August 30, 2021
My wife Sara and I were stunned halfway through Monday of this past week when our daughter’s daycare notified us that they would be closing mid-day due to staffing shortages. Nowadays, a positive Covid test result is the cause of such notice and limited to a single classroom, but this closure was for the entire school – with only an hour and a half of notice!
The school explained that a staffing shortage was responsible for the surprise closure and summarized their plans for additional substitute teachers to prevent future disruptions. Curious, I took to Twitter. A quick search revealed that we are not alone. I soon found reports of childcare staff shortages in Connecticut, Michigan, Maine, and Tennessee.
Signs of hiring challenges are now common in daily life. Fast food restaurants advertise: “Work today, get paid tomorrow” on one side of their sign with hourly wage details on the other. Bloomberg has reported the Albuquerque police department is offering a $15,000 signing bonus to new officers.
A friend of ours has a job with responsibilities for employee retention. They recently relayed that this has become much more challenging in recent months. In one such discussion, our friend told us that an employee had received an offer from a prospective new employer that was 65% higher than their current salary.
Economic data backs up anecdotes like these. The Bureau of Economic Analysis reported wage growth of 10.1% in July compared to the same month of 2020. That increase was due, in part, to wage declines that occurred in July 2020, but the wage growth measurements from the past few months still show a rapid rise above pre-pandemic levels. Perhaps just as noteworthy are the current numbers on the ratio of open jobs to workers. That ratio recently fell to 0.9, which means that there are now more job openings than workers seeking employment.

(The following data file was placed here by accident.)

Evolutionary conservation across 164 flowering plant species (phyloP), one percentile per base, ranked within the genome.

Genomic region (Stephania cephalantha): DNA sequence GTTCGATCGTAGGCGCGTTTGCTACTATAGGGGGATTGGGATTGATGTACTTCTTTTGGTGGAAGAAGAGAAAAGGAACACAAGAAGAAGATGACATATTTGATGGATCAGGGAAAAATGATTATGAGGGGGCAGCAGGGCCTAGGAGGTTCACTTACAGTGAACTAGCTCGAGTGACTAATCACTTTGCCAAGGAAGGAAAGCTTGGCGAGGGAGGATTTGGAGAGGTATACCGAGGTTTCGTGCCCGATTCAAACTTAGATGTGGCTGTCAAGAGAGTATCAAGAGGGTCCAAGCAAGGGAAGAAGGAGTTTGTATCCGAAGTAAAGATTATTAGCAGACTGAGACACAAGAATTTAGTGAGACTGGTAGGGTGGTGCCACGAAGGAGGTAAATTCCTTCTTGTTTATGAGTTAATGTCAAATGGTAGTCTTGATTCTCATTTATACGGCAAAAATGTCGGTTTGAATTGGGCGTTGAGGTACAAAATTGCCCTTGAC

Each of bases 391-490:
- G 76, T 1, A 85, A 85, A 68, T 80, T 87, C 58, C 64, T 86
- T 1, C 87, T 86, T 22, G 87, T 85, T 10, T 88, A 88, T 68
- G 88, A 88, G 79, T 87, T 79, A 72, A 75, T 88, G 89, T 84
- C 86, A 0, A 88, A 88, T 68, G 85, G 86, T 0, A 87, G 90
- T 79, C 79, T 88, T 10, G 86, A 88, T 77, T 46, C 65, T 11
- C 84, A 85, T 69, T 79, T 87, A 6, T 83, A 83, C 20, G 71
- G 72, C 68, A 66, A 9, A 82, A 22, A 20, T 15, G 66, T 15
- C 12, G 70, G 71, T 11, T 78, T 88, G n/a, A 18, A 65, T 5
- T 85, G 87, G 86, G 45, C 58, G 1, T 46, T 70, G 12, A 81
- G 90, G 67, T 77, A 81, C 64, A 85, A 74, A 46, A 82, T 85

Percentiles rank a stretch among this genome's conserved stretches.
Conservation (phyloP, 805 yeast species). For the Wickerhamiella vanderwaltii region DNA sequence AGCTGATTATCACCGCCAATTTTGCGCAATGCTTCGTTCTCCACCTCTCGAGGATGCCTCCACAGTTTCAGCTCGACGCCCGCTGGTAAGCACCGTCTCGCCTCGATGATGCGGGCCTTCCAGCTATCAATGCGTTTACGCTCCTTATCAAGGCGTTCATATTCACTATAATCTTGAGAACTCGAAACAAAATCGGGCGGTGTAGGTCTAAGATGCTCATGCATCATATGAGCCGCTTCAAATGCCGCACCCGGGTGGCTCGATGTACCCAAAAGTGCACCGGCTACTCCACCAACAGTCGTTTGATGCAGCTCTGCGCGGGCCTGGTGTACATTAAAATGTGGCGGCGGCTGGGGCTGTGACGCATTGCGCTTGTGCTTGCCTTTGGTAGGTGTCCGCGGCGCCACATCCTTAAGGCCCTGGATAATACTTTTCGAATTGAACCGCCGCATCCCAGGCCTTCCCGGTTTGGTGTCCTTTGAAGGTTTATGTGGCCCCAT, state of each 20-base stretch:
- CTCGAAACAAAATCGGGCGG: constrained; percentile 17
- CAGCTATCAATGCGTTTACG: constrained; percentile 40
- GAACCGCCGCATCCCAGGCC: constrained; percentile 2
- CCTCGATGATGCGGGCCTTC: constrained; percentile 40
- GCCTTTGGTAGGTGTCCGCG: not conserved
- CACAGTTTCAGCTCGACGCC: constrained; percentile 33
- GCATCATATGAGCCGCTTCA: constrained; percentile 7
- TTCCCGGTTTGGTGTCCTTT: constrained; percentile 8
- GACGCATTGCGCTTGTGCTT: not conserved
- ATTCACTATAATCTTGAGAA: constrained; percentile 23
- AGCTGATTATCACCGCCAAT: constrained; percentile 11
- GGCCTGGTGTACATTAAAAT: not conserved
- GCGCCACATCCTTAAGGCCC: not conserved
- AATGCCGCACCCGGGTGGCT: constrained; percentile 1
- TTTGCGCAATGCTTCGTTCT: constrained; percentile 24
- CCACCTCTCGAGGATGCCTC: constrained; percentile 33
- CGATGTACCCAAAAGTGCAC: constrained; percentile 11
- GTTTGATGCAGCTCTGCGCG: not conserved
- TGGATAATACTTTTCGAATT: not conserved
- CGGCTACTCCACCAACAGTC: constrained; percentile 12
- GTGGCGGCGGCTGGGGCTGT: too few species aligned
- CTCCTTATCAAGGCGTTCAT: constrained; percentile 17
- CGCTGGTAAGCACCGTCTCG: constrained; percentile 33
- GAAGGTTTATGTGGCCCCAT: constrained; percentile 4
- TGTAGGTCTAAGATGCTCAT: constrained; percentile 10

While the unemployment rate has dropped to 5.4% as of the latest report, the U.S. labor force participation rate remains about 1.5% below its level before the pandemic. The disruptions to school and daycare that began in March 2020 disproportionately affected women, many of whom dropped out of the labor force and have not yet returned. According to the Bureau of Labor Statistics, female labor force participation is at the lowest seen since the late 1980s, consisting of only about 56% of women.
With workers remaining hard to find in many industries, employers will need to raise wages for certain jobs. On the positive side, stronger wages and an abundance of unfilled job openings might lure sidelined workers made idle by the pandemic back into the labor force. Less desirable is the potential for wage growth to boost inflation. How all these trends develop will be critical to the health of our economy. In the meantime, we are likely to witness more fast-food recruitment creativity.